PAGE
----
ThomasHelzle
KVRAF
 
3029 posts since 9 Dec, 2008, from Berlin

Postby ThomasHelzle; Sun Jan 12, 2014 7:23 am Re: Which physical object sends random vibrations?

http://www.smh.com.au/entertainment/mus ... 2xpqs.html

Replace the piano strings with a cymbal? ;-)

Cheers,

Tom
Jedinhopy
KVRist
 
438 posts since 20 May, 2010, from Home

Postby Jedinhopy; Sun Jan 12, 2014 7:23 am Re: Which physical object sends random vibrations?

vurt wrote:
Jedinhopy wrote:The motor engine should be silent.
Well that's never gonna happen, the motion of any moving parts in contact with other parts will produce friction and therefore some noise. you can however attain "quiet". then keep the motor as far away as possible from the recording device.
I don't think noise reduction software will remove the motor engine hum because the pitch is unstable and changes it's frequency based on how much energy is left in the battery.
If i push it toward a object. The motor engine must work harder and so the pitch changes again.
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vurt
addled muppet weed
 
33860 posts since 25 Jan, 2003, from through the looking glass

Postby vurt; Sun Jan 12, 2014 8:03 am Re: Which physical object sends random vibrations?

Jedinhopy wrote:
vurt wrote:
Jedinhopy wrote:The motor engine should be silent.
Well that's never gonna happen, the motion of any moving parts in contact with other parts will produce friction and therefore some noise. you can however attain "quiet". then keep the motor as far away as possible from the recording device.
I don't think noise reduction software will remove the motor engine hum because the pitch is unstable and changes it's frequency based on how much energy is left in the battery.
If i push it toward a object. The motor engine must work harder and so the pitch changes again.




who said anything about noise reduction software?
rockstar_not
KVRAF
 
4826 posts since 10 Aug, 2004, from Colorado Springs

Postby rockstar_not; Sun Jan 12, 2014 8:06 am Re: Which physical object sends random vibrations?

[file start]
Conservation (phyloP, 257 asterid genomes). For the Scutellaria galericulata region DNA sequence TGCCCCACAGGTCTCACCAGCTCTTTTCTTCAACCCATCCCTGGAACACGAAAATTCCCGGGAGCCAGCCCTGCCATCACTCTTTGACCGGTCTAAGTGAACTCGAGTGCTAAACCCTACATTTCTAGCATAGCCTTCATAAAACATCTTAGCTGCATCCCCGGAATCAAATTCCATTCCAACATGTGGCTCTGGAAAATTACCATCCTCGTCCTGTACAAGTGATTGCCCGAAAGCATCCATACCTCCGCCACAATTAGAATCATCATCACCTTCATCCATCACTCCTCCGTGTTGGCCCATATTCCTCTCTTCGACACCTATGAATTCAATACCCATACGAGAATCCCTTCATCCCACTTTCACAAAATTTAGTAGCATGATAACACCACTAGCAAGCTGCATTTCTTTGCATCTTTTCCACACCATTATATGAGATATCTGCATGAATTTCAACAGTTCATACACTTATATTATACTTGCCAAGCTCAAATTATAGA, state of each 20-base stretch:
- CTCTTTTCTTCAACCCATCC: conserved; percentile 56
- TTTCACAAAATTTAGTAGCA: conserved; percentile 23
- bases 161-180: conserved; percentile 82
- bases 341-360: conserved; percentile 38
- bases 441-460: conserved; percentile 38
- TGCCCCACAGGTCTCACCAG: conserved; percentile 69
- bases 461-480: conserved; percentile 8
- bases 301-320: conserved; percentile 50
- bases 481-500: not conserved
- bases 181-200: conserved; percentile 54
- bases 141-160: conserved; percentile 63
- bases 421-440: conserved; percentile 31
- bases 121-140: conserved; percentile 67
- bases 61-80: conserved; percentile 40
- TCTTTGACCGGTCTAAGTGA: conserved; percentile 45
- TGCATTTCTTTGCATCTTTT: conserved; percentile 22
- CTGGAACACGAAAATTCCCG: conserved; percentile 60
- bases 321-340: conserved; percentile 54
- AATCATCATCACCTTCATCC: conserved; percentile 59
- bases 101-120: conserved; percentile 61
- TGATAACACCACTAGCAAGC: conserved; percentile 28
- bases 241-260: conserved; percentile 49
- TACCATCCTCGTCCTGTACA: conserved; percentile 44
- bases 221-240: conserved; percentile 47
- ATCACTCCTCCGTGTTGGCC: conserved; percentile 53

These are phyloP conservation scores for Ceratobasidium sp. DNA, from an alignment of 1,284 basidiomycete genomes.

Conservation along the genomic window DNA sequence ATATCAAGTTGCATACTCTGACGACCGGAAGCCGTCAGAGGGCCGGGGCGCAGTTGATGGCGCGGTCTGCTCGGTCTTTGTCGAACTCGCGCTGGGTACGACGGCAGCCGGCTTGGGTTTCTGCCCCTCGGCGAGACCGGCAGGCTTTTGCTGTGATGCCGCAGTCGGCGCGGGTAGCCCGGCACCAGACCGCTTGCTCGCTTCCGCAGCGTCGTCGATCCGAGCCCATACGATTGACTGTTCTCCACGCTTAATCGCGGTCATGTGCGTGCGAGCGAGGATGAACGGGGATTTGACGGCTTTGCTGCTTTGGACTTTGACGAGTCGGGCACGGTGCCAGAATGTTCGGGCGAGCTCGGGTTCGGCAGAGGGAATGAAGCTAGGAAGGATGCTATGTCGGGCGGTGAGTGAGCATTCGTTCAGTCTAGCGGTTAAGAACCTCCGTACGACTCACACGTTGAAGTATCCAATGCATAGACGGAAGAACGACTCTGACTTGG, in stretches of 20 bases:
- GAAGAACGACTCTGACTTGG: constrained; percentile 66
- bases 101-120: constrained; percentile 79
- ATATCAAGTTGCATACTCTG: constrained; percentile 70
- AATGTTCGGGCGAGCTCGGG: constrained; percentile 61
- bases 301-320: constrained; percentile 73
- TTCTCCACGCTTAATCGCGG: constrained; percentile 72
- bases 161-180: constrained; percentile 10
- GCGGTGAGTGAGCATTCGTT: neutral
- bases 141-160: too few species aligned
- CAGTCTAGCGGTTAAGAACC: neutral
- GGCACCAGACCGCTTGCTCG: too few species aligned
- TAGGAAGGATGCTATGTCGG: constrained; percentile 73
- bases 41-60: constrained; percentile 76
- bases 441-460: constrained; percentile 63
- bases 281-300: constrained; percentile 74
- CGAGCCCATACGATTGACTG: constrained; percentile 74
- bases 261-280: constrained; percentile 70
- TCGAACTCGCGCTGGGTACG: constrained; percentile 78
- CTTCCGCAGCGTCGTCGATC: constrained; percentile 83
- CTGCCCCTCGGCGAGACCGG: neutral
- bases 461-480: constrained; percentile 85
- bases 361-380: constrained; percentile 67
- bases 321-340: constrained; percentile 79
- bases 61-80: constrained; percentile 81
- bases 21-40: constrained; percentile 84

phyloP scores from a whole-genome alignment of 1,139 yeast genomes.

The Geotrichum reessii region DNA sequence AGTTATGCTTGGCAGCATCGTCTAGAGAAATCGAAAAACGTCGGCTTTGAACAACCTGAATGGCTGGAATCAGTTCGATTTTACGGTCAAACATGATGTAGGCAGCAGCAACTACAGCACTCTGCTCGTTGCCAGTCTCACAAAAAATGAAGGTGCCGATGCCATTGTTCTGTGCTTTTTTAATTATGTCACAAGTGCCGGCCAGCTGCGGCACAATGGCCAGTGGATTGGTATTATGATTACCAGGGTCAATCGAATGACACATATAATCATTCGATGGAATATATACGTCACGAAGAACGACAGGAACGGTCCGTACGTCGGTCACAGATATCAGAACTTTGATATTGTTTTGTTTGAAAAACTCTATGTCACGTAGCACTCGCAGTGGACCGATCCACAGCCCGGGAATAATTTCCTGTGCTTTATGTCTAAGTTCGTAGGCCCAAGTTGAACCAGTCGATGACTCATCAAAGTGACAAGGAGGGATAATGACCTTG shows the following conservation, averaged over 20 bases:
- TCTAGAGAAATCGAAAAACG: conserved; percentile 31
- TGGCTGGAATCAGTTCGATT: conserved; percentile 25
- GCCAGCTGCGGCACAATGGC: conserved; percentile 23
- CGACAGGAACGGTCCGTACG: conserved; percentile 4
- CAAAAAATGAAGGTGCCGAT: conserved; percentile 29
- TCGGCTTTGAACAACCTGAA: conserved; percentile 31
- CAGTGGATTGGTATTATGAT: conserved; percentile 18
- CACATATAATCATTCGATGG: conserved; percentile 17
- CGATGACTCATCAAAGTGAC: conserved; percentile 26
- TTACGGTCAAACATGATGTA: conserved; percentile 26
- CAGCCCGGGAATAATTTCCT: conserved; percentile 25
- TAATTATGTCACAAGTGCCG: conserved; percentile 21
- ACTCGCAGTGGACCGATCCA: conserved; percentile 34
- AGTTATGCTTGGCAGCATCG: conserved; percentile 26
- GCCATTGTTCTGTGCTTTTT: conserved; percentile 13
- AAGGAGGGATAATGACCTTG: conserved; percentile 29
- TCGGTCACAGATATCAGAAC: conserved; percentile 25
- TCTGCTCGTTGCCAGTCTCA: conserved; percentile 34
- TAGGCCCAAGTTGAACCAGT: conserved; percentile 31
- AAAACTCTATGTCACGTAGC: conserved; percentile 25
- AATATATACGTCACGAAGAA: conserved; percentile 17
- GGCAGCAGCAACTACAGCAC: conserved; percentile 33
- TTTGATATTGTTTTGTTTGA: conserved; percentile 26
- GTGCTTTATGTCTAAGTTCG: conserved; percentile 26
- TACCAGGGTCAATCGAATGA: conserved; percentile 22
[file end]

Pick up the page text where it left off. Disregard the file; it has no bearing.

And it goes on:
JJBiener wrote: The problem is that noise will not cause anything particularly metal plate to resonate. In order for something to resonate, you must subject it to a repeating waveform.
.


This is not quite right. If it were, we would have almost no music whatsoever.

A metal plate will absolutely resonate when subjected to random vibrations - it will vibrate at it's natural bending mode frequencies. This is why bells resonate with tonal response, even though they are struck by an impulse which has no single frequency content, but rather very broad frequency content. This is why stringed instruments respond with tonal response, when subjected to plucks, which are again like impulses, with no specific singular frequency content.

An analogy to perhaps what the OP is looking for is a shaker used for modal analysis of physical objects. Something like this: http://www.modalshop.com/excitation/25- ... ter?ID=249 These devices are connected to physical objects, then various types of vibration patterns are introduced, and using accelerometers on the device, one can determine the resonant frequencies of the object, as well as the mode shapes, or vibration patterns that result.

I used to do this for a living, for what it's worth.

As to what the OP is asking for, one could make a 'bow' from a belt with similar friction properties as rosin'ed horsehair that is in a violin bow, and drive it at a constant speed with a motor and hold it to the edge of the cymbal.

That's a whole bunch of work.

What could probably work in synthesis is to multi-sample a 'fingernail scratched cymbal', break the samples into small chunks and then use a granular synthesis technique for the 'never ending cymbal' sound.
Jedinhopy
KVRist
 
438 posts since 20 May, 2010, from Home

Postby Jedinhopy; Sun Jan 12, 2014 9:08 am Re: Which physical object sends random vibrations?

Or white noise convolution reverb where the cymbal is the impulse response.
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Tricky-Loops
KVRAF
 
8690 posts since 12 Mar, 2012, from South Bavaria - near the alps... :-)

Postby Tricky-Loops; Sun Jan 12, 2014 9:28 am Re: Which physical object sends random vibrations?

Connect a cymbal with a guitar amplifier...
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farlukar
KVRAF
 
5548 posts since 18 Apr, 2004

Postby farlukar; Sun Jan 12, 2014 9:29 am Re: Which physical object sends random vibrations?

Jedinhopy wrote:Or white noise convolution reverb where the cymbal is the impulse response.
:uhuhuh: there's no physical object involved in that.